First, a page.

Spotify translating more and more podcasts into multiple languages

Podcasts are increasingly being translated into various languages, Spotify says, noting that certain formats like true crime and daily horoscopes find listeners all over the planet. — dpa

Following its big bet on original podcasts, Spotify says it is finding success in translating its audio content into other languages.

“What we have learned early on is that you can be very successful with adaptation,” Spotify’s chief international content and advertising strategist Dawn Ostroff told dpa in Berlin.

“We have done many now, some from German originating podcasts into English. Some English into many different languages. And then some from our Spanish-language countries that have been adopted into other languages.”

“And we are seeing two things,” she said. “Good storytelling is good storytelling. And it doesn’t matter what language it is in. But it needs to be in the context and the cultural relevancy of whatever country you are doing it for.”

Spotify has been betting hard on becoming the Netflix of audio content with major investments into original podcasts and production companies.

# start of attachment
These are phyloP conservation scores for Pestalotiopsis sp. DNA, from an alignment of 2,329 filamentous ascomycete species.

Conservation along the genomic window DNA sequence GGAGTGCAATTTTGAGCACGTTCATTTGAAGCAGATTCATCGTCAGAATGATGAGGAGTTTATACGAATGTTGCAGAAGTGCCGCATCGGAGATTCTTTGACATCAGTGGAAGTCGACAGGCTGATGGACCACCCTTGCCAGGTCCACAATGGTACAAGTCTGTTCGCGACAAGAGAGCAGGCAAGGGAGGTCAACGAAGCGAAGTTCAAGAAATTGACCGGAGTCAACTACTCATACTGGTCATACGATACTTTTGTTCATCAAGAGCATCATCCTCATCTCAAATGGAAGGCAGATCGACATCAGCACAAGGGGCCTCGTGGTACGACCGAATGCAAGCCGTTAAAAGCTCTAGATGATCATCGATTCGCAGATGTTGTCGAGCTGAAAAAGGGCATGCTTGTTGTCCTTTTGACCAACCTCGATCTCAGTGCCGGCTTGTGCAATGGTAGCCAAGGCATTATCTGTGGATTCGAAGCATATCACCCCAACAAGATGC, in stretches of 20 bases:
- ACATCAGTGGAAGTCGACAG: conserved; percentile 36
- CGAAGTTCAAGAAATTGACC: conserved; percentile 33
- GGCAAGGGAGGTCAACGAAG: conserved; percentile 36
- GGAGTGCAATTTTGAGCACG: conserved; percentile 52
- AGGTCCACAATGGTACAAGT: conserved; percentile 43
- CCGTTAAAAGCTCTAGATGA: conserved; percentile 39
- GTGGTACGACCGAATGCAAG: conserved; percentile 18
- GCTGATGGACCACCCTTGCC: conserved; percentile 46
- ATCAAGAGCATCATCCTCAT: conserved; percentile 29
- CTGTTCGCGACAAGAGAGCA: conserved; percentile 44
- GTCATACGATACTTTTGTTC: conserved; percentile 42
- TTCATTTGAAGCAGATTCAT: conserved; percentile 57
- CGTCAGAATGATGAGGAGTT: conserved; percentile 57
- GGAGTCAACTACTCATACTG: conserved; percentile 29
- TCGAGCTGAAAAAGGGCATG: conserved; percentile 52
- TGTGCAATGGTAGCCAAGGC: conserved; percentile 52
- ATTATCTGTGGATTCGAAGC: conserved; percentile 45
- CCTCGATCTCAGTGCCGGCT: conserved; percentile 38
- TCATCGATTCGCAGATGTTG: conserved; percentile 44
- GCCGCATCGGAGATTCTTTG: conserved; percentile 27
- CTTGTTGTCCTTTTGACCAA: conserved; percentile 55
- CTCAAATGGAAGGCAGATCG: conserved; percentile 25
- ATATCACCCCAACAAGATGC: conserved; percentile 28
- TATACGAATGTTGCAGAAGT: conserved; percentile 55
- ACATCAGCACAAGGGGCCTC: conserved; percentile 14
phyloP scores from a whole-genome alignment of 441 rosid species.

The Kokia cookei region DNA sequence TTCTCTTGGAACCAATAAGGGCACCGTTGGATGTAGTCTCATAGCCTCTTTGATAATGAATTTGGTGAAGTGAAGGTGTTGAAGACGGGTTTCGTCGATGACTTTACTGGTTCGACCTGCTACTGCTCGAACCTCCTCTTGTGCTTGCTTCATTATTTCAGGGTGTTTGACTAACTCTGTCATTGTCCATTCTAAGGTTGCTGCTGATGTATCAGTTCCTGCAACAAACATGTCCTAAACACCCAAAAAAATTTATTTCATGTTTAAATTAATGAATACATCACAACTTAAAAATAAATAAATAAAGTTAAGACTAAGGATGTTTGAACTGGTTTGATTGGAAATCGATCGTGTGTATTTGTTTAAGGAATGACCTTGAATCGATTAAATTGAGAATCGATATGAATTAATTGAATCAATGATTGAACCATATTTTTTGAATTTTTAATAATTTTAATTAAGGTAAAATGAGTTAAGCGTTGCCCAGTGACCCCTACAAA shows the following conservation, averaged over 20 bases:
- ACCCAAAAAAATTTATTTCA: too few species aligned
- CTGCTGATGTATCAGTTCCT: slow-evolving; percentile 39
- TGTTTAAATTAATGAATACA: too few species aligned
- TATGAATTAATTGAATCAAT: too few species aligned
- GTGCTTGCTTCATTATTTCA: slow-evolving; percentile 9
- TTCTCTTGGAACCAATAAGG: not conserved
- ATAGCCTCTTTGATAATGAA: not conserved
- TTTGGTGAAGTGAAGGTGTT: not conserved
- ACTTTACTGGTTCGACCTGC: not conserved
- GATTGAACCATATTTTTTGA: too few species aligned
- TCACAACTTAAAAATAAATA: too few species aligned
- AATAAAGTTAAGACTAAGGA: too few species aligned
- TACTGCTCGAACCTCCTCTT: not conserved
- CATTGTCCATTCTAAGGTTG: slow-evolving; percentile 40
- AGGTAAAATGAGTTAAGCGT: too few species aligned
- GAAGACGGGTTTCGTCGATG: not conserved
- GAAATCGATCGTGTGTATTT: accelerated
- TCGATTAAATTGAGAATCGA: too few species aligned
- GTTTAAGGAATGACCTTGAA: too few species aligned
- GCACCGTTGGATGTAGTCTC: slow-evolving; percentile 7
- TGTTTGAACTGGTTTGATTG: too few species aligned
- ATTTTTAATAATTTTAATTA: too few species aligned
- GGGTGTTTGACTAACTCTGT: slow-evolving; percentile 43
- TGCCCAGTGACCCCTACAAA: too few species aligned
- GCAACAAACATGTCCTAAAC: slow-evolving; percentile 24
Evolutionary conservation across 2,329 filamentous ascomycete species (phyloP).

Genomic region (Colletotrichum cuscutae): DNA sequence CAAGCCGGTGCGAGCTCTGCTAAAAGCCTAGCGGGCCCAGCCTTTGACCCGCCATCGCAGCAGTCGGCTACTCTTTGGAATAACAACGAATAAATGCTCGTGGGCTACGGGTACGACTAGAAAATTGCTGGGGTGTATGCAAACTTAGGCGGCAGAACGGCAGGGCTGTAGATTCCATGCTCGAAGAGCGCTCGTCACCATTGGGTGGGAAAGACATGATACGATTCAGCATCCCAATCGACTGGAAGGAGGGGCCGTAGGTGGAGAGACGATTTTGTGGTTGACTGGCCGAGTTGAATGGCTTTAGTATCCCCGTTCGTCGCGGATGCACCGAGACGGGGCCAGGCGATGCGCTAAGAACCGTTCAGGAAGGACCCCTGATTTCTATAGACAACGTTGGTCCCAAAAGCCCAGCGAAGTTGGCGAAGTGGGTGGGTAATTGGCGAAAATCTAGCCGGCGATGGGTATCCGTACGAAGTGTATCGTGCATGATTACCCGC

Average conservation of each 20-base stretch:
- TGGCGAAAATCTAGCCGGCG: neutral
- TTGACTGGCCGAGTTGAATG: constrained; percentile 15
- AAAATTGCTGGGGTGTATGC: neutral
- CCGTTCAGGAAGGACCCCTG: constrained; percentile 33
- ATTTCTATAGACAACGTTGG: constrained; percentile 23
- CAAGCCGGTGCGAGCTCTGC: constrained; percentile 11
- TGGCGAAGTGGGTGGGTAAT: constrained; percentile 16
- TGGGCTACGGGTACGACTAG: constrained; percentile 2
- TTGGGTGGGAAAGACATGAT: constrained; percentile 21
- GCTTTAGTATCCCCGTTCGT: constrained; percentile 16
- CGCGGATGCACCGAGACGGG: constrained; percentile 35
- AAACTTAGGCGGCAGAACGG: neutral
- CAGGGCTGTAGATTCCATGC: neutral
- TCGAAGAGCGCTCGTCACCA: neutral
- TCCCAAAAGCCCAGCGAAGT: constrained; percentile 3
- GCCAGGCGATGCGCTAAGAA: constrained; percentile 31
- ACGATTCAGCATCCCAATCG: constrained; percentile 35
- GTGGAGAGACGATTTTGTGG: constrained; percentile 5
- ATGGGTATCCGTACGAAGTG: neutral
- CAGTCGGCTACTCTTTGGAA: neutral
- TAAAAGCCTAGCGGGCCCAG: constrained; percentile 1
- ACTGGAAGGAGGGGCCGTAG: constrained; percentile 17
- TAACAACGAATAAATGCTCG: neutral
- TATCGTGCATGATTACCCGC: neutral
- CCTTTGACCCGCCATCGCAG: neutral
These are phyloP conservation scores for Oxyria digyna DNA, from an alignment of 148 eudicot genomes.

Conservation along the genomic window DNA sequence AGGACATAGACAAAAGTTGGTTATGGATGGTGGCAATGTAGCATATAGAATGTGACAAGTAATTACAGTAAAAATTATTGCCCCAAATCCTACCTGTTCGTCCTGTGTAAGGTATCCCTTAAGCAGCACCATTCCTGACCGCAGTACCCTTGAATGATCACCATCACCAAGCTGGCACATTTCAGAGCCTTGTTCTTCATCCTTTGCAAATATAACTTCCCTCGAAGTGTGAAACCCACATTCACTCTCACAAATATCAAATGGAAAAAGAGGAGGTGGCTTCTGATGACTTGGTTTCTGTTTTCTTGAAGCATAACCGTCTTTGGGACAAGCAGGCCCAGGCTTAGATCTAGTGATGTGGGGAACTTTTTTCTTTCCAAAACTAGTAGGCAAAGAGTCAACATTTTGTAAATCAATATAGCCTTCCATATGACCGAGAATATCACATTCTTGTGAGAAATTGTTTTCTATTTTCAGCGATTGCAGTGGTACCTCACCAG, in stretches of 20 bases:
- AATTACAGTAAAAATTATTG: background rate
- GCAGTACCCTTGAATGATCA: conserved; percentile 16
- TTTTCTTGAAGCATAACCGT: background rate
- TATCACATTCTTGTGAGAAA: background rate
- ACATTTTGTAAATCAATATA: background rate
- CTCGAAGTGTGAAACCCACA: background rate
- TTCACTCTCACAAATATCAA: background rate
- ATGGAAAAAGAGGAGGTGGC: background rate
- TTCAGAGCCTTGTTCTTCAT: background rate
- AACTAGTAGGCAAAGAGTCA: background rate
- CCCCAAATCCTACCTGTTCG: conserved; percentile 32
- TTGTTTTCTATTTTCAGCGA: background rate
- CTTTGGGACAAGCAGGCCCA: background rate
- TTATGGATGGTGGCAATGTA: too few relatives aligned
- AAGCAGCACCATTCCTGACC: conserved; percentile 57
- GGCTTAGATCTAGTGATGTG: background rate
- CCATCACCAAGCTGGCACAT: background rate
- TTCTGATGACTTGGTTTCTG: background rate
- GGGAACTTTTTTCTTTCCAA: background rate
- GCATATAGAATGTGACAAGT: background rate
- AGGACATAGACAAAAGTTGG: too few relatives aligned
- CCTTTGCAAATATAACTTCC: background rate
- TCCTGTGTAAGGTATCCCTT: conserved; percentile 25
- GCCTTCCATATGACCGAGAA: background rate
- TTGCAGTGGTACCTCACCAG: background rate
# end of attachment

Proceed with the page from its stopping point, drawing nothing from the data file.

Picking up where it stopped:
Ostroff says one of the streaming service's most successful adapted in-house productions was the true crime podcast “Serial Killer”.

These episodes are liked all over the world because true crime is the biggest podcast genre these days, Ostroff says. Another format to find many fans across cultures is a podcast about daily horoscopes.

Meanwhile the already massive English podcast community has also been borrowing from other languages. Spotify has adapted the German podcast concept of “Talk-O-Mat”, where two celebrities meet for a kind of blind date in the studio and are told what to talk about by a robot voice.

The “Caso 63” format, on the other hand, was adapted by Spotify from Spanish, says Ostroff: “It’s a psychological thriller, actually a sci-fi psychological thriller. It became the number one show of the Spanish-speaking markets.”

When Spotify adapted it for India, it became the number one podcast again, Ostroff said, explaining why it’s now being brought to other markets, including English-speaking countries. – dpa

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